I was generally satisfied with the ACECAT II but I was very annoyed at the fact that the pen was attached to the tablet -- my hand kept getting tangled up in it. Also, the tablet was angled too high so it was uncomfortable for use over long periods of time. These last impressions are very subjective, however, and they might not bother you at all.
The ArtPad II pen has 4 "buttons" -- the tip (which functions as button 1 on a mouse), two on the barrel (only one of which works under Pen for OS/2), and an eraser which has no functionality (it mimics the tip).
The ArtPad II does not come with native OS/2 drivers -- you must use Pen for OS/2 to use this digitizer pad. It will, however, coexist peacefully with another mouse or trackball (Pen for OS/2 does not replace mouse.sys in your config.sys file; you can use both drivers simultaneously so long as there are no port or IRQ conflicts). Also, you can use drivers designed for Pen for OS/2 that will allow the ArtPad to be pressure sensitive (up to 256 levels). This will only work in applications that recognize this function, however. ColorWorks is a pen-enabled application, so it may work there.
I missed the ACECAT II's superior utilities when using the ArtPad II, and I found the pen for the ArtPad was a little more sensitive than I would have liked -- for the first week I was accidentally opening folders while I was dragging my pointer across the screen. I got used to it after a while (though I'm still looking for a way to disable the handwriting recognition portion of Pen for OS/2 -- any suggestions, anyone?).
The biggest frustration with using the ArtPad II was its button support. When I first installed Pen for OS/2, I discovered to my surprise that my pointer was listed as having only one button. I thought they were talking about the tip of the digitizer pen, since it mimics button 1 on a mouse, but it really meant the button on the pen's barrel. Unfortunately, there are two buttons on the side of the pen barrel, and I've never been able to get the second to work.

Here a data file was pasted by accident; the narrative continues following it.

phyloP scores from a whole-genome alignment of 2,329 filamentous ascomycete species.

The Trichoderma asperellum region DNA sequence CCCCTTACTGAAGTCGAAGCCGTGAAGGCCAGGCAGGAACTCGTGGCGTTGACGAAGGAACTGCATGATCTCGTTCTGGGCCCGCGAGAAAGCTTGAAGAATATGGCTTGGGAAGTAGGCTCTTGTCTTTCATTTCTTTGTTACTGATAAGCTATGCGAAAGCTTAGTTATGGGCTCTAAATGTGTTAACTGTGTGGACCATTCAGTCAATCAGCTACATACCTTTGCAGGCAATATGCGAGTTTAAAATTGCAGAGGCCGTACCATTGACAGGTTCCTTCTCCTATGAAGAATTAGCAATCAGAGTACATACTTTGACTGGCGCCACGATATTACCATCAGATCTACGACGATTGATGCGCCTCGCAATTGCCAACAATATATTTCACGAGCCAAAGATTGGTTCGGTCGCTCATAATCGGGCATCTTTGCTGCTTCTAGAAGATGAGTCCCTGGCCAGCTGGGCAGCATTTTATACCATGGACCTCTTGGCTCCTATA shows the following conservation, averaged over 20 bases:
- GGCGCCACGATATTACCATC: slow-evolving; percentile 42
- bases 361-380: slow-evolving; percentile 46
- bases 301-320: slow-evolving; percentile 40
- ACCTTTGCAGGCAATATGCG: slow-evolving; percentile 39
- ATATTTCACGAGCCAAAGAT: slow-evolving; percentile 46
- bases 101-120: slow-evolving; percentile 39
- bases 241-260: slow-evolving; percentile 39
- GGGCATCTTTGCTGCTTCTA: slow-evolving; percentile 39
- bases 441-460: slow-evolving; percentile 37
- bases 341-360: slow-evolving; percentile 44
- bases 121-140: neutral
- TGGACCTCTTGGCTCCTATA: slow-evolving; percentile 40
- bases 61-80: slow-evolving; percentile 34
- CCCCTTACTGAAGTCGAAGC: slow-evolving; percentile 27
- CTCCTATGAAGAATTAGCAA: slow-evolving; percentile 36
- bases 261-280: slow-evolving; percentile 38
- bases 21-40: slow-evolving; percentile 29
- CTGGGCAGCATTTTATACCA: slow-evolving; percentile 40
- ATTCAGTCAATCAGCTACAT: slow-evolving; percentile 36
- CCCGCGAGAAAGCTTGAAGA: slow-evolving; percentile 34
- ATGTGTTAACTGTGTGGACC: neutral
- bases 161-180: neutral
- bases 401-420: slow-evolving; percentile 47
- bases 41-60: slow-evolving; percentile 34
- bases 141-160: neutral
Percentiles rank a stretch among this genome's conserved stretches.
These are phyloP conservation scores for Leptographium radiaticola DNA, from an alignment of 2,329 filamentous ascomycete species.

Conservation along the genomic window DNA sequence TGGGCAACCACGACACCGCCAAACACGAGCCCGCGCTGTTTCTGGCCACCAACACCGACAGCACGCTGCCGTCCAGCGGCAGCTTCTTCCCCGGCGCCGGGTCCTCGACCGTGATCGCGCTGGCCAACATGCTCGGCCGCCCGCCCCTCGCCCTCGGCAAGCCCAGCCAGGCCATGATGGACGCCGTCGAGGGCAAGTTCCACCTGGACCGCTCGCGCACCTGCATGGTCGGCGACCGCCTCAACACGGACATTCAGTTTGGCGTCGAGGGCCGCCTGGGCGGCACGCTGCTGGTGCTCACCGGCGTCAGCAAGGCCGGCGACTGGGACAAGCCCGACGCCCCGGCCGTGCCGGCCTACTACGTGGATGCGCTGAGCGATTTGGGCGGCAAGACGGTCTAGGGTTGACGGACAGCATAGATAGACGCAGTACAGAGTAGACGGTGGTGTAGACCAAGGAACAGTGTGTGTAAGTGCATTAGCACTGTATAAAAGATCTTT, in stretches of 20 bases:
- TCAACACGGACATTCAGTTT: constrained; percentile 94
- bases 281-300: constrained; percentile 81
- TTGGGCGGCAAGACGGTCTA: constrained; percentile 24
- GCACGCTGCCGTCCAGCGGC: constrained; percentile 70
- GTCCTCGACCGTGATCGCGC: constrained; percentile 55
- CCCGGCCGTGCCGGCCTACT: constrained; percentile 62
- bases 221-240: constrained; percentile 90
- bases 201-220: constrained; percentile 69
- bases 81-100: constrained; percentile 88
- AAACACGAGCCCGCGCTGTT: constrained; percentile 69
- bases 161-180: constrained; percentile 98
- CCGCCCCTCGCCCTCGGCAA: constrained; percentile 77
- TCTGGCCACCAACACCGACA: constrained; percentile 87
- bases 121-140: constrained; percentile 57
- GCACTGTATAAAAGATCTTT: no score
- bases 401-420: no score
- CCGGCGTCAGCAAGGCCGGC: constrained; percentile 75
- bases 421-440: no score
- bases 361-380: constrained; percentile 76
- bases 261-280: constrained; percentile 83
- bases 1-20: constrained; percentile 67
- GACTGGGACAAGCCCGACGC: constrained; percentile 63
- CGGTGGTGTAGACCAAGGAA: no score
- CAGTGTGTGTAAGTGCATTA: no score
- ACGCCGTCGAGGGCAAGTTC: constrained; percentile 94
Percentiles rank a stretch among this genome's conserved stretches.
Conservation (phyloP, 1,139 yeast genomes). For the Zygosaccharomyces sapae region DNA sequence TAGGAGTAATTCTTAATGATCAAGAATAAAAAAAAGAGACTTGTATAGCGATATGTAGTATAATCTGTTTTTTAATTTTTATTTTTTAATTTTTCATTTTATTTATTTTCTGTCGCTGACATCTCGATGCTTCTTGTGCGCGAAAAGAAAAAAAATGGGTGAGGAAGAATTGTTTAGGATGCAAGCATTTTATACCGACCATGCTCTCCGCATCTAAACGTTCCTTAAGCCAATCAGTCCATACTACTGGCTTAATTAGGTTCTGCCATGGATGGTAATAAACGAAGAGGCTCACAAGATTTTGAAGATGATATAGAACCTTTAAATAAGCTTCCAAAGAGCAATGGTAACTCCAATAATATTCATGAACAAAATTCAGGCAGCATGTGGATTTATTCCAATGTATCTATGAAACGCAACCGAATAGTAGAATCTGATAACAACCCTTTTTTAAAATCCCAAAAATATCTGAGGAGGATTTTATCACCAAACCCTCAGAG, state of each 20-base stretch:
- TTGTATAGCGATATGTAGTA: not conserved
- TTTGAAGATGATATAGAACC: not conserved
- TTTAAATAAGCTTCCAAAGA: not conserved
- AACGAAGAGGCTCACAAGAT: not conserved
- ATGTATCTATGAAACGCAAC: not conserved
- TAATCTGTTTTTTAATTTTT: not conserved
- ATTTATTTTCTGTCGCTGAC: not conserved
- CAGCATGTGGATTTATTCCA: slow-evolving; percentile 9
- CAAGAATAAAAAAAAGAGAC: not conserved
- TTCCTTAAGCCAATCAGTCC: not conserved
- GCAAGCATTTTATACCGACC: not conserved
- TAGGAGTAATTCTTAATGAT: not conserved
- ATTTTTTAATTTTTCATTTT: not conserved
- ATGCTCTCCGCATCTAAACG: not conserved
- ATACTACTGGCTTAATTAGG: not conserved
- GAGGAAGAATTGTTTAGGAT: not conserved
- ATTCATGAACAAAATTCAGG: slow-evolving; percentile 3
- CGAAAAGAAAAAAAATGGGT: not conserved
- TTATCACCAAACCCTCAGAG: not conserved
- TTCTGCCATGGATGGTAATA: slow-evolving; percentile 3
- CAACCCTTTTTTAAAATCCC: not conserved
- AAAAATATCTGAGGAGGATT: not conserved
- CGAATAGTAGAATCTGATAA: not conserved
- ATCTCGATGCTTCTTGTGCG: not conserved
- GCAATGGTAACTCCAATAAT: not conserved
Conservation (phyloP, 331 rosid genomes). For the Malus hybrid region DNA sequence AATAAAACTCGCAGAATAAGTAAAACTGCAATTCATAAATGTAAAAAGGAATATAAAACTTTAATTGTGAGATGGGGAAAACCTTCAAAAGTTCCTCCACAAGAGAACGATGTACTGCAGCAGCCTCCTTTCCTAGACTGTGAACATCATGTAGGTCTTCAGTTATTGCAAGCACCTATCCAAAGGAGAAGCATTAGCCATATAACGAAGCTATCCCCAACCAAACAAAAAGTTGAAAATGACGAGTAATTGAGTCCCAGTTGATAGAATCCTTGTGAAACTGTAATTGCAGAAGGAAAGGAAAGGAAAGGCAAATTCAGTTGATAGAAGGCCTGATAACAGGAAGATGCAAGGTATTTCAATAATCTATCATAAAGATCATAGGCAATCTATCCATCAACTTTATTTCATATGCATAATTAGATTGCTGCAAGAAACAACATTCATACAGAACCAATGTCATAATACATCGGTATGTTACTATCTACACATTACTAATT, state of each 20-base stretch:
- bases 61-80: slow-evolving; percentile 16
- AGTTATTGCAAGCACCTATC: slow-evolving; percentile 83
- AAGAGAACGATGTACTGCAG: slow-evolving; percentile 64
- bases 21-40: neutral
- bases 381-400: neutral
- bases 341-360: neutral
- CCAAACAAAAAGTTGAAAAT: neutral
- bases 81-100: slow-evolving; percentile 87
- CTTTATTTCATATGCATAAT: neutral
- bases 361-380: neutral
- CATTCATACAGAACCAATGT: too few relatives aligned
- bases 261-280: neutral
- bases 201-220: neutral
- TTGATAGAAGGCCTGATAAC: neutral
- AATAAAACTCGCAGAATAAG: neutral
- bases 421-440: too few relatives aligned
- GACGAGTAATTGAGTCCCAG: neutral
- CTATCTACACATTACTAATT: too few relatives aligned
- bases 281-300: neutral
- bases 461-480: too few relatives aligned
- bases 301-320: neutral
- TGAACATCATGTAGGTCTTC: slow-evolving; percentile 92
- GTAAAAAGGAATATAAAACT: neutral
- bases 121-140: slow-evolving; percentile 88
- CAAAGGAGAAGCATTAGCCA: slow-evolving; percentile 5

Next, actually using the button on the side of the pen is a bit of a trick; you have to press on the side button, then press on the tip, then either perform your drag/drop operation or release both simultaneously to bring up an object menu. This is not something that gets explained in the documentation -- it took me quite a few days to figure it out.
Again, the ArtPad II works just fine in a seamless Win-OS/2 session, but (again) it suffers the same fate of the ACECAT II if used in a full-screen session. If you need to work in one, have a backup mouse or trackball lined up.
In my view, the Wacom ArtPad II slightly edges out the ACECAT II when it comes down to day-to-day, extensive use because I find it more comfortable and easier on my wrist. On the other hand, I can think of situations when the ACECAT would be preferable, since its software lets you use all the tablet's features to their fullest, and it's a good $40 - $60 (US dollars) cheaper depending on where you go to buy it.
If comfort is the most important feature you're looking for, go with the ArtPad II. If you're interested in something a little cheaper with full functionality, go with the ACECAT II. Best Case Scenario: Wacom and ACECAD merge, combing the hardware of the one and the software of the other.